I was given the time of 8.77secs and I was satisfied. I had only raced 60m a couple of weeks previously only managing 9.01secs, so it was a significant improvement. When I also discovered I had not come last beating for the first time in a head to head my biggest T11 rival, I was further satisfied. I can’t say at any point that I felt elated, as I know there is more in the tank. I thoroughly enjoyed the experience and it is definitely something I would rush to do again.

When I got my bag back, I could hear my phone going crazy as it received text after text of congratulations. Without sounding too cheesy, each and every one made me get that warm fuzzy feeling inside!

The calm after the storm. It felt like an incredibly long day, mostly because my flight back home wasn’t until 6pm. Nevertheless, it was quite nice enjoying the hotel hospitality, especially the hot chocolate I had with cream and chocolate balls! Little things.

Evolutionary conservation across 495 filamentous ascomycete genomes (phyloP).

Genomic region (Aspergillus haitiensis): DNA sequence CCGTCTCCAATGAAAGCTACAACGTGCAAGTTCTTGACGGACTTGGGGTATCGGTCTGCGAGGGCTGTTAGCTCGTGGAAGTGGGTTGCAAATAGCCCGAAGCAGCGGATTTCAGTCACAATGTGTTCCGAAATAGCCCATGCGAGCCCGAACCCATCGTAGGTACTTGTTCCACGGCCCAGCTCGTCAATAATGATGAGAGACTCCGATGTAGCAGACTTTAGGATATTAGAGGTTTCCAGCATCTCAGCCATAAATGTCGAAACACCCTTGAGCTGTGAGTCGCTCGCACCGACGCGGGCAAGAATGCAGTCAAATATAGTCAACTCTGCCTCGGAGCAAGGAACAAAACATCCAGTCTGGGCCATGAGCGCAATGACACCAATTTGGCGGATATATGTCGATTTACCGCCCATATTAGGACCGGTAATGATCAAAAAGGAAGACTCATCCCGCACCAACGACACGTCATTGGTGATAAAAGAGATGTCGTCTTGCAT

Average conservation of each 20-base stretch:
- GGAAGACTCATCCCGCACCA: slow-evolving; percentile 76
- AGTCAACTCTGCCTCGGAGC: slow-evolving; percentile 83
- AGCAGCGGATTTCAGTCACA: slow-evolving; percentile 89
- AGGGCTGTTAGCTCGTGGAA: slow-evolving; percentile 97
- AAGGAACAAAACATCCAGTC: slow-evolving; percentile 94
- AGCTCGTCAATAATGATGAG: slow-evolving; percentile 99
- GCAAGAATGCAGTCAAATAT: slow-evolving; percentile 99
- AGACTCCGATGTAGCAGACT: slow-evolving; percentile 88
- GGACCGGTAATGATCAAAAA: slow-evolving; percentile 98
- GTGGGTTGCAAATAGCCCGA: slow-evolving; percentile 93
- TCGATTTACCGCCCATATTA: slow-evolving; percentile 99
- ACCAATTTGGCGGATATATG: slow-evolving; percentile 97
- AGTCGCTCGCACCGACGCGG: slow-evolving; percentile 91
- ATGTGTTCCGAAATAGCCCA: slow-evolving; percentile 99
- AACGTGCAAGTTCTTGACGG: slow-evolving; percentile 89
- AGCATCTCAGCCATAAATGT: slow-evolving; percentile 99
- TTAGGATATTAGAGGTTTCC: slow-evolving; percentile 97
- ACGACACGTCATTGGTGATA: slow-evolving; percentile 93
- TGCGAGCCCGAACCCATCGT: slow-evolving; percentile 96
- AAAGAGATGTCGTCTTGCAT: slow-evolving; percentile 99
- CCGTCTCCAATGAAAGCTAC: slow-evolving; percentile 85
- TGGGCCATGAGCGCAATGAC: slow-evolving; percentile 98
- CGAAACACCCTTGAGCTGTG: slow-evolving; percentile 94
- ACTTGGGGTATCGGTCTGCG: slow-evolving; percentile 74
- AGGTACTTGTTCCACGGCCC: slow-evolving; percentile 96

The assistance at the airport all ran smoothly again and Calvin was beside himself with excitement when he saw me, literally unable to stop jumping all over me. I got home and watched myself back on the TV. I was a little disappointed with the commentary and can safely say it was much more exciting racing than watching it!

Thanks so much to everyone for all of the messages of support. There are a few questions that I keep being asked so will clear them all up here!

Q: Why were you running with people who could see?
A: It was a mixed classification race, T11, T12 and T13 athletes. T12 and T13 athletes are partially sighted. We are not usually combined at major championships, but we were for this particular race.

Q: What was that big thing you were wearing over your face?
A: All T11 athletes have to wear a blindfold to ensure we don’t cheat. I perhaps need to invest in a more discrete one, but my current one is so comfortable!

Q: Was it the Commonwealth Games?
A: No, I represented the Commonwealth Select Team who won the competition overall, but it wasn’t the Commonwealths. However, I hope to qualify for the Commonwealths this summer, which are being held in Glasgow too.

Q: So what does the race mean? Did you get a medal? Does it mean you’ve qualified for the Commonwealths?
A: The race doesn’t really mean anything significant, it was just another competition, but it happened to be on TV.

Productivity breeds success